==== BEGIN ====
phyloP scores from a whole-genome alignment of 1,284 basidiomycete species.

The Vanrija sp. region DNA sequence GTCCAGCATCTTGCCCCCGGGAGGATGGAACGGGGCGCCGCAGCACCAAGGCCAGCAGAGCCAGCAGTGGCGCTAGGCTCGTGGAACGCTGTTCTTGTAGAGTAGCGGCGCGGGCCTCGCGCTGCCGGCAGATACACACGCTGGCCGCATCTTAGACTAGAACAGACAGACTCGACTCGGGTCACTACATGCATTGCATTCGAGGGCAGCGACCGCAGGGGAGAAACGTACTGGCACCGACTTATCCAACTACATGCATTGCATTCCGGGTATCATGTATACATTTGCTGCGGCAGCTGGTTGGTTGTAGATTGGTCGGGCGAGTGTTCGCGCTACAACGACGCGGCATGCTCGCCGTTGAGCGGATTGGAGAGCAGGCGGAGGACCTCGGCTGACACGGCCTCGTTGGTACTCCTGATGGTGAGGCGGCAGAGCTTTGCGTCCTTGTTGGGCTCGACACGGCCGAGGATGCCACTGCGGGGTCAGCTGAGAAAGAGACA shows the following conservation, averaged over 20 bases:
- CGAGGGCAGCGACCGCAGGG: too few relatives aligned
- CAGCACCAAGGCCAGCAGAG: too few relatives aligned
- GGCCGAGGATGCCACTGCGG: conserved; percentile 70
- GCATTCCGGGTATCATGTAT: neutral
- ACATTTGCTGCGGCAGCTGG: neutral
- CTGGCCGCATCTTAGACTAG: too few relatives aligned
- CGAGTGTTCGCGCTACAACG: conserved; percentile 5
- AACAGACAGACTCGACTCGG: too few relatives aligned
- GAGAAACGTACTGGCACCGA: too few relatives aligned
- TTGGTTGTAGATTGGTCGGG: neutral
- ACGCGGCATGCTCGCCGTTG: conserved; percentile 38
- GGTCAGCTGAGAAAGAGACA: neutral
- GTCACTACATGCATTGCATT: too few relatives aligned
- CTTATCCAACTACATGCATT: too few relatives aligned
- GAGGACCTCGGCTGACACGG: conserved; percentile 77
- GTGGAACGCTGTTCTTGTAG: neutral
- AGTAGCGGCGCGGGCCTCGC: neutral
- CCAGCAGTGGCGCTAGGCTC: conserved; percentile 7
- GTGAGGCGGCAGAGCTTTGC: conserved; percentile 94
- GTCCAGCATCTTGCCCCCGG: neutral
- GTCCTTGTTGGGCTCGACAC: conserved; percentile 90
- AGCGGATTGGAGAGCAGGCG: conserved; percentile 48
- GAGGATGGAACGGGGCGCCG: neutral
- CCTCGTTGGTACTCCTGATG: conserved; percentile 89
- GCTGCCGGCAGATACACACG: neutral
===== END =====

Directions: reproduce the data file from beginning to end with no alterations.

phyloP scores from a whole-genome alignment of 1,284 basidiomycete species.

The Vanrija sp. region DNA sequence GTCCAGCATCTTGCCCCCGGGAGGATGGAACGGGGCGCCGCAGCACCAAGGCCAGCAGAGCCAGCAGTGGCGCTAGGCTCGTGGAACGCTGTTCTTGTAGAGTAGCGGCGCGGGCCTCGCGCTGCCGGCAGATACACACGCTGGCCGCATCTTAGACTAGAACAGACAGACTCGACTCGGGTCACTACATGCATTGCATTCGAGGGCAGCGACCGCAGGGGAGAAACGTACTGGCACCGACTTATCCAACTACATGCATTGCATTCCGGGTATCATGTATACATTTGCTGCGGCAGCTGGTTGGTTGTAGATTGGTCGGGCGAGTGTTCGCGCTACAACGACGCGGCATGCTCGCCGTTGAGCGGATTGGAGAGCAGGCGGAGGACCTCGGCTGACACGGCCTCGTTGGTACTCCTGATGGTGAGGCGGCAGAGCTTTGCGTCCTTGTTGGGCTCGACACGGCCGAGGATGCCACTGCGGGGTCAGCTGAGAAAGAGACA shows the following conservation, averaged over 20 bases:
- CGAGGGCAGCGACCGCAGGG: too few relatives aligned
- CAGCACCAAGGCCAGCAGAG: too few relatives aligned
- GGCCGAGGATGCCACTGCGG: conserved; percentile 70
- GCATTCCGGGTATCATGTAT: neutral
- ACATTTGCTGCGGCAGCTGG: neutral
- CTGGCCGCATCTTAGACTAG: too few relatives aligned
- CGAGTGTTCGCGCTACAACG: conserved; percentile 5
- AACAGACAGACTCGACTCGG: too few relatives aligned
- GAGAAACGTACTGGCACCGA: too few relatives aligned
- TTGGTTGTAGATTGGTCGGG: neutral
- ACGCGGCATGCTCGCCGTTG: conserved; percentile 38
- GGTCAGCTGAGAAAGAGACA: neutral
- GTCACTACATGCATTGCATT: too few relatives aligned
- CTTATCCAACTACATGCATT: too few relatives aligned
- GAGGACCTCGGCTGACACGG: conserved; percentile 77
- GTGGAACGCTGTTCTTGTAG: neutral
- AGTAGCGGCGCGGGCCTCGC: neutral
- CCAGCAGTGGCGCTAGGCTC: conserved; percentile 7
- GTGAGGCGGCAGAGCTTTGC: conserved; percentile 94
- GTCCAGCATCTTGCCCCCGG: neutral
- GTCCTTGTTGGGCTCGACAC: conserved; percentile 90
- AGCGGATTGGAGAGCAGGCG: conserved; percentile 48
- GAGGATGGAACGGGGCGCCG: neutral
- CCTCGTTGGTACTCCTGATG: conserved; percentile 89
- GCTGCCGGCAGATACACACG: neutral